Wine bar and restaurant owner Michael Sager talks to Decanter.com about the difficulties in getting premium American wines into the UK, and his dilemma over sourcing 'filler wines' - but he says there is hope for the country's American wine lovers.

Decanter.com headed out to meet Michael Sager, a vocal advocate of American wine in the London wine scene.

He built himself a name when, along with his wife Charlotte, they established the go to wine bar close to Hoxton station, named after the couple. After a brief walk down the Hackney Road, the Sager & Wilde wine bar is located next to high-rise flats and a row of rundown shops in an area where London’s drinking scene is thriving, along with the property market – money is not a problem for new residents. The style and offering at the wine bar perfectly encompasses the mood and juxtaposition of East London in recent years.

The European wine trade love this wine bar – which was illustrated recently when Decanter’s Christelle Gilbert asked our wine experts which wine bars they frequented in London.

To fully appreciate its appeal, it certainly helps working in the trade. To a customer it may look like a hip wine bar, with lots of choice of obscure and exciting wine, and that it is. But to the trade, they’ll appreciate the complexity in compiling the ever changing list. Firstly, the wines are sourced from multiple merchants.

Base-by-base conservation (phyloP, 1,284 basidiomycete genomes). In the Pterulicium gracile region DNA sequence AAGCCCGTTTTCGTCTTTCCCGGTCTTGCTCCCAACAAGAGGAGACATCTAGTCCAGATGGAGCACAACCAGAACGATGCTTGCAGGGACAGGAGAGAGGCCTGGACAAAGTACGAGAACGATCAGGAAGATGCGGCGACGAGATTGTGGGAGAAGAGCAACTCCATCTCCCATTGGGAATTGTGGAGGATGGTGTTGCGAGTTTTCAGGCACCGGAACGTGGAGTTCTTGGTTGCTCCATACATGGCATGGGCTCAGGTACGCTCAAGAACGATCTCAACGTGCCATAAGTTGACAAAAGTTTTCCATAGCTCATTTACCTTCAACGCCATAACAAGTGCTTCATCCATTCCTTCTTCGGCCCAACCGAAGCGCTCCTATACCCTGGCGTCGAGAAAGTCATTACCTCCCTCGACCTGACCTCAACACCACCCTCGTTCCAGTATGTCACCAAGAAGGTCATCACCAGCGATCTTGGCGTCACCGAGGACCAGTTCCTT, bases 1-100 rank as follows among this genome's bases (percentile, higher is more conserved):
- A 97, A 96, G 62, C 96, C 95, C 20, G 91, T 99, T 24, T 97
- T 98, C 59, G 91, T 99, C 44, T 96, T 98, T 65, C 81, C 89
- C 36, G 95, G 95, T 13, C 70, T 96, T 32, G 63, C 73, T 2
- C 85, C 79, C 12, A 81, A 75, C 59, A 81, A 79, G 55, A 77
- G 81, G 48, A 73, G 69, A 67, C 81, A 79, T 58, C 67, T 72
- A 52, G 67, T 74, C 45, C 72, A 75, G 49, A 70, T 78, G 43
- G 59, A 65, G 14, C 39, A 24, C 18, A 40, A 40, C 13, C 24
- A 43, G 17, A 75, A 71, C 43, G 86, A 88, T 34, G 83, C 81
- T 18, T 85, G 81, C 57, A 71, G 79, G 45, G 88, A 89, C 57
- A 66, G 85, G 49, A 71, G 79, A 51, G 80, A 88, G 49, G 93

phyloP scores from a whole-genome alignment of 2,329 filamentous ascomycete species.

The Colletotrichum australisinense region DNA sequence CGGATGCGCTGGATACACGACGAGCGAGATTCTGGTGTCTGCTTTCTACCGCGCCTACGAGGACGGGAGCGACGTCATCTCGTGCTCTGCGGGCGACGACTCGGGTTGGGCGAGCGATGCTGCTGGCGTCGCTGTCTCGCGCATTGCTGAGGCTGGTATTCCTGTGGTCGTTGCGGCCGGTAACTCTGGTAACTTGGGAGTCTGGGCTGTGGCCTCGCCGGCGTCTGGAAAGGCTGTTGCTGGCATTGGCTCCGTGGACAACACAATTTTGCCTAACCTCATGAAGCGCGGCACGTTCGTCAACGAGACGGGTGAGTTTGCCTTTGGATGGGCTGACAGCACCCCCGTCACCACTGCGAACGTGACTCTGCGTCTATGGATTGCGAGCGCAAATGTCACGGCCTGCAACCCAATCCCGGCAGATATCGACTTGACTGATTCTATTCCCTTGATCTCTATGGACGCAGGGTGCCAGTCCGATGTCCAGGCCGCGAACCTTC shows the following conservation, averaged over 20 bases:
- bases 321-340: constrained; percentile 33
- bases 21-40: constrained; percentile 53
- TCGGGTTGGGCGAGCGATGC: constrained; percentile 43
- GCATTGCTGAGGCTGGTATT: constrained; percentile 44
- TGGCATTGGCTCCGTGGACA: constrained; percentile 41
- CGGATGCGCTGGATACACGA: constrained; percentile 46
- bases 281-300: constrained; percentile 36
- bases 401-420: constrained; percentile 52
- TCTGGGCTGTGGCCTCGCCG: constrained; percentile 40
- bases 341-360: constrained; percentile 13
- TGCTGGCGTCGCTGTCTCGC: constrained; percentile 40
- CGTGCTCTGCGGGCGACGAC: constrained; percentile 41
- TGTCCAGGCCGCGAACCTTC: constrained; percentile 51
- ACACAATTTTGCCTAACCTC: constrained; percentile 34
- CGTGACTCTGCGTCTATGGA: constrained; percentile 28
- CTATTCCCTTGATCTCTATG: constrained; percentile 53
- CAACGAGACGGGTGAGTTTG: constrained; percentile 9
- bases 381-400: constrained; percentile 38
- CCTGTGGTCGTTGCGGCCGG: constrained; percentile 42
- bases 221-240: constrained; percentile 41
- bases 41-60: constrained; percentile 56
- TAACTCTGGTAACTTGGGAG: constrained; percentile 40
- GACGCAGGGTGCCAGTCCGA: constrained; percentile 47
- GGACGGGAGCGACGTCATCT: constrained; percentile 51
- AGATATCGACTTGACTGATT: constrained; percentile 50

‘We’ve listed over six thousand different wines over three years’ said Sager. This approach is a logistical nightmare for most bar owners. Secondly, the wines are relatively cheap for what they are – the bar works on lower margins than the rest of the London restaurant trade. You can afford to drink better quality.

Sager-and-Wilde

Their American Mission

With their position in the London wine scene on the rise in 2014 the Michael and Charlotte decided, with help of their parents, to acquire a property in Bethnal Green on Paradise Row – an ‘opportunity that couldn’t be missed’. That year the “Mission” restaurant opened with a California inspired offering. The food was a northern Californian ‘inspired fresh ingredients with an Italian heritage twist’ and a wine list that was predominately from the USA. Michael Sager had clearly been influenced by time he’d spent working in and travelling through California – ‘we lived in the Mission district and we wanted to bring the Californian attitude back with us to London’.

It opened to critical acclaim from the wine trade and I visited in the early days, but didn’t return. There was something missing between the step-up from wine bar to restaurant. Firstly, which is unusual for me, I wasn’t overly keen on the wine list.

All the wines that looked interesting from the USA were over fifty pounds, which even for an enthusiast, is a high price to experiment. Secondly, the food was forgettable which didn’t encourage you to pay above fifty pounds for a bottle of wine.

‘It was clear extremely quickly that the casual dining experience couldn’t be matched with a high end offering of American wine,’ Sager admitted, and this mixed offering was felt by the couple financially. The business was not breaking even.